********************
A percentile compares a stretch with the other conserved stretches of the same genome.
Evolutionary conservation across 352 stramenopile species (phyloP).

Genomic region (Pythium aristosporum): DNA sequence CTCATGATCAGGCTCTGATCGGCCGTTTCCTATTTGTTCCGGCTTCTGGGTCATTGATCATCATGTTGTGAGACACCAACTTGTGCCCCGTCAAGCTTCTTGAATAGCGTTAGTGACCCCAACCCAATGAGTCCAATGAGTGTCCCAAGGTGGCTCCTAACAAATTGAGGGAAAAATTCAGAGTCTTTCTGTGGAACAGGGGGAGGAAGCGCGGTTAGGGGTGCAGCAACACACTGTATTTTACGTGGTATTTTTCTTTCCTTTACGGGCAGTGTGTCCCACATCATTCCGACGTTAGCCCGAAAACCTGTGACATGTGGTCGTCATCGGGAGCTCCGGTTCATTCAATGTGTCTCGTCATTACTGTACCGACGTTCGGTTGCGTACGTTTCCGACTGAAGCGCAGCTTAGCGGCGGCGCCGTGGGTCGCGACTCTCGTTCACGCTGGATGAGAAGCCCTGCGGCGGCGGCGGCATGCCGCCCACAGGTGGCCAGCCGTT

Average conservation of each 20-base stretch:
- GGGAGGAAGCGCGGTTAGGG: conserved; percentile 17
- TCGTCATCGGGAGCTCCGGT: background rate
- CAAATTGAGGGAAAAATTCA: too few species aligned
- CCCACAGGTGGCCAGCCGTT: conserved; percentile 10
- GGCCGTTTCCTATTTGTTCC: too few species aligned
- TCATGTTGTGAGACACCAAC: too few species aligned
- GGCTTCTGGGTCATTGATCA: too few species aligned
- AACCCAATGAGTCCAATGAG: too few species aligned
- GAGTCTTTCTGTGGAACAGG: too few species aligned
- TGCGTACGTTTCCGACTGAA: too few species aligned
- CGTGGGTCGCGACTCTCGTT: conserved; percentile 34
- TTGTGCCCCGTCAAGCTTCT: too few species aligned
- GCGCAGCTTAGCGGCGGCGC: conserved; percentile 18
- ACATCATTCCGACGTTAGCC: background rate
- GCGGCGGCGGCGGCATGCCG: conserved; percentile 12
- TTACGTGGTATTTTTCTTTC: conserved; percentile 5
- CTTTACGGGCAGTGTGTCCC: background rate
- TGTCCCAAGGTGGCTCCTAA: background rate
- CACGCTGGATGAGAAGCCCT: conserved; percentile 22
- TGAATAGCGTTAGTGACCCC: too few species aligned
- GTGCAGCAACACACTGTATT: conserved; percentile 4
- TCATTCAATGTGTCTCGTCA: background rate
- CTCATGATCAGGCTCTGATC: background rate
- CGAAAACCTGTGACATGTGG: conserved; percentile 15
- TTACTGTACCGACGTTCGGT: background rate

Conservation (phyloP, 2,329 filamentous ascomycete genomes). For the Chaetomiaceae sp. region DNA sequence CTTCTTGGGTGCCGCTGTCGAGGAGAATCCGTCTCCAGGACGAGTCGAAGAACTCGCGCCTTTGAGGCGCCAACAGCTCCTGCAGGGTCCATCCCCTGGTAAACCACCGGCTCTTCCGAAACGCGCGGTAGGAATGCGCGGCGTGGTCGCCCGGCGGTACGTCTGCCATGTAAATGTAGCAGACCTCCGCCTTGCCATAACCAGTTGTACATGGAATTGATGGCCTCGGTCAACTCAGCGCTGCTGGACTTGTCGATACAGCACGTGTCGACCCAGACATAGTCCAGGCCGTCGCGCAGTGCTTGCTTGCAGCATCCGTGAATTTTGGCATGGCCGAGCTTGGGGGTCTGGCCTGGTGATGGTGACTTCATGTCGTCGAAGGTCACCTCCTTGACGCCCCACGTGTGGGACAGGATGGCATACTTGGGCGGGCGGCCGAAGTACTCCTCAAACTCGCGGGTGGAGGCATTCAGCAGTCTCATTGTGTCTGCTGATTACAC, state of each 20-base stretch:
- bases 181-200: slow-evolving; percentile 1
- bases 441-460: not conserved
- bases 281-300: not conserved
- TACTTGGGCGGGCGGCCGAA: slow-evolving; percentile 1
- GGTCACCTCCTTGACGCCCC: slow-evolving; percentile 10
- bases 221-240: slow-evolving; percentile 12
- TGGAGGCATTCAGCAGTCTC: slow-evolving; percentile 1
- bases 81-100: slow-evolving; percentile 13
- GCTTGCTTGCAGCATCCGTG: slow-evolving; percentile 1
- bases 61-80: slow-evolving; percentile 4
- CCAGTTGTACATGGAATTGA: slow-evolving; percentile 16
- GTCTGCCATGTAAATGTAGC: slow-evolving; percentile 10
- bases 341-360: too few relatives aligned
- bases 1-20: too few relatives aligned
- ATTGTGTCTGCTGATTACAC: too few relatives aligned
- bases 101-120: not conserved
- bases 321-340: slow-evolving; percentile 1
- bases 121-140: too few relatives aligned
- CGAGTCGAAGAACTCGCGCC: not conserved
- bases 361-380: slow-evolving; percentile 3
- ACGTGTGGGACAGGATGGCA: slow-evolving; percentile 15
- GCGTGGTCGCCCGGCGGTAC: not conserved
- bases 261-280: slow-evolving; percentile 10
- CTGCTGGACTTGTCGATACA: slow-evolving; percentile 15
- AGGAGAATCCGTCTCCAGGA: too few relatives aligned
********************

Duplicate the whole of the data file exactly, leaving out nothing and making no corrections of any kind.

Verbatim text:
A percentile compares a stretch with the other conserved stretches of the same genome.
Evolutionary conservation across 352 stramenopile species (phyloP).

Genomic region (Pythium aristosporum): DNA sequence CTCATGATCAGGCTCTGATCGGCCGTTTCCTATTTGTTCCGGCTTCTGGGTCATTGATCATCATGTTGTGAGACACCAACTTGTGCCCCGTCAAGCTTCTTGAATAGCGTTAGTGACCCCAACCCAATGAGTCCAATGAGTGTCCCAAGGTGGCTCCTAACAAATTGAGGGAAAAATTCAGAGTCTTTCTGTGGAACAGGGGGAGGAAGCGCGGTTAGGGGTGCAGCAACACACTGTATTTTACGTGGTATTTTTCTTTCCTTTACGGGCAGTGTGTCCCACATCATTCCGACGTTAGCCCGAAAACCTGTGACATGTGGTCGTCATCGGGAGCTCCGGTTCATTCAATGTGTCTCGTCATTACTGTACCGACGTTCGGTTGCGTACGTTTCCGACTGAAGCGCAGCTTAGCGGCGGCGCCGTGGGTCGCGACTCTCGTTCACGCTGGATGAGAAGCCCTGCGGCGGCGGCGGCATGCCGCCCACAGGTGGCCAGCCGTT

Average conservation of each 20-base stretch:
- GGGAGGAAGCGCGGTTAGGG: conserved; percentile 17
- TCGTCATCGGGAGCTCCGGT: background rate
- CAAATTGAGGGAAAAATTCA: too few species aligned
- CCCACAGGTGGCCAGCCGTT: conserved; percentile 10
- GGCCGTTTCCTATTTGTTCC: too few species aligned
- TCATGTTGTGAGACACCAAC: too few species aligned
- GGCTTCTGGGTCATTGATCA: too few species aligned
- AACCCAATGAGTCCAATGAG: too few species aligned
- GAGTCTTTCTGTGGAACAGG: too few species aligned
- TGCGTACGTTTCCGACTGAA: too few species aligned
- CGTGGGTCGCGACTCTCGTT: conserved; percentile 34
- TTGTGCCCCGTCAAGCTTCT: too few species aligned
- GCGCAGCTTAGCGGCGGCGC: conserved; percentile 18
- ACATCATTCCGACGTTAGCC: background rate
- GCGGCGGCGGCGGCATGCCG: conserved; percentile 12
- TTACGTGGTATTTTTCTTTC: conserved; percentile 5
- CTTTACGGGCAGTGTGTCCC: background rate
- TGTCCCAAGGTGGCTCCTAA: background rate
- CACGCTGGATGAGAAGCCCT: conserved; percentile 22
- TGAATAGCGTTAGTGACCCC: too few species aligned
- GTGCAGCAACACACTGTATT: conserved; percentile 4
- TCATTCAATGTGTCTCGTCA: background rate
- CTCATGATCAGGCTCTGATC: background rate
- CGAAAACCTGTGACATGTGG: conserved; percentile 15
- TTACTGTACCGACGTTCGGT: background rate

Conservation (phyloP, 2,329 filamentous ascomycete genomes). For the Chaetomiaceae sp. region DNA sequence CTTCTTGGGTGCCGCTGTCGAGGAGAATCCGTCTCCAGGACGAGTCGAAGAACTCGCGCCTTTGAGGCGCCAACAGCTCCTGCAGGGTCCATCCCCTGGTAAACCACCGGCTCTTCCGAAACGCGCGGTAGGAATGCGCGGCGTGGTCGCCCGGCGGTACGTCTGCCATGTAAATGTAGCAGACCTCCGCCTTGCCATAACCAGTTGTACATGGAATTGATGGCCTCGGTCAACTCAGCGCTGCTGGACTTGTCGATACAGCACGTGTCGACCCAGACATAGTCCAGGCCGTCGCGCAGTGCTTGCTTGCAGCATCCGTGAATTTTGGCATGGCCGAGCTTGGGGGTCTGGCCTGGTGATGGTGACTTCATGTCGTCGAAGGTCACCTCCTTGACGCCCCACGTGTGGGACAGGATGGCATACTTGGGCGGGCGGCCGAAGTACTCCTCAAACTCGCGGGTGGAGGCATTCAGCAGTCTCATTGTGTCTGCTGATTACAC, state of each 20-base stretch:
- bases 181-200: slow-evolving; percentile 1
- bases 441-460: not conserved
- bases 281-300: not conserved
- TACTTGGGCGGGCGGCCGAA: slow-evolving; percentile 1
- GGTCACCTCCTTGACGCCCC: slow-evolving; percentile 10
- bases 221-240: slow-evolving; percentile 12
- TGGAGGCATTCAGCAGTCTC: slow-evolving; percentile 1
- bases 81-100: slow-evolving; percentile 13
- GCTTGCTTGCAGCATCCGTG: slow-evolving; percentile 1
- bases 61-80: slow-evolving; percentile 4
- CCAGTTGTACATGGAATTGA: slow-evolving; percentile 16
- GTCTGCCATGTAAATGTAGC: slow-evolving; percentile 10
- bases 341-360: too few relatives aligned
- bases 1-20: too few relatives aligned
- ATTGTGTCTGCTGATTACAC: too few relatives aligned
- bases 101-120: not conserved
- bases 321-340: slow-evolving; percentile 1
- bases 121-140: too few relatives aligned
- CGAGTCGAAGAACTCGCGCC: not conserved
- bases 361-380: slow-evolving; percentile 3
- ACGTGTGGGACAGGATGGCA: slow-evolving; percentile 15
- GCGTGGTCGCCCGGCGGTAC: not conserved
- bases 261-280: slow-evolving; percentile 10
- CTGCTGGACTTGTCGATACA: slow-evolving; percentile 15
- AGGAGAATCCGTCTCCAGGA: too few relatives aligned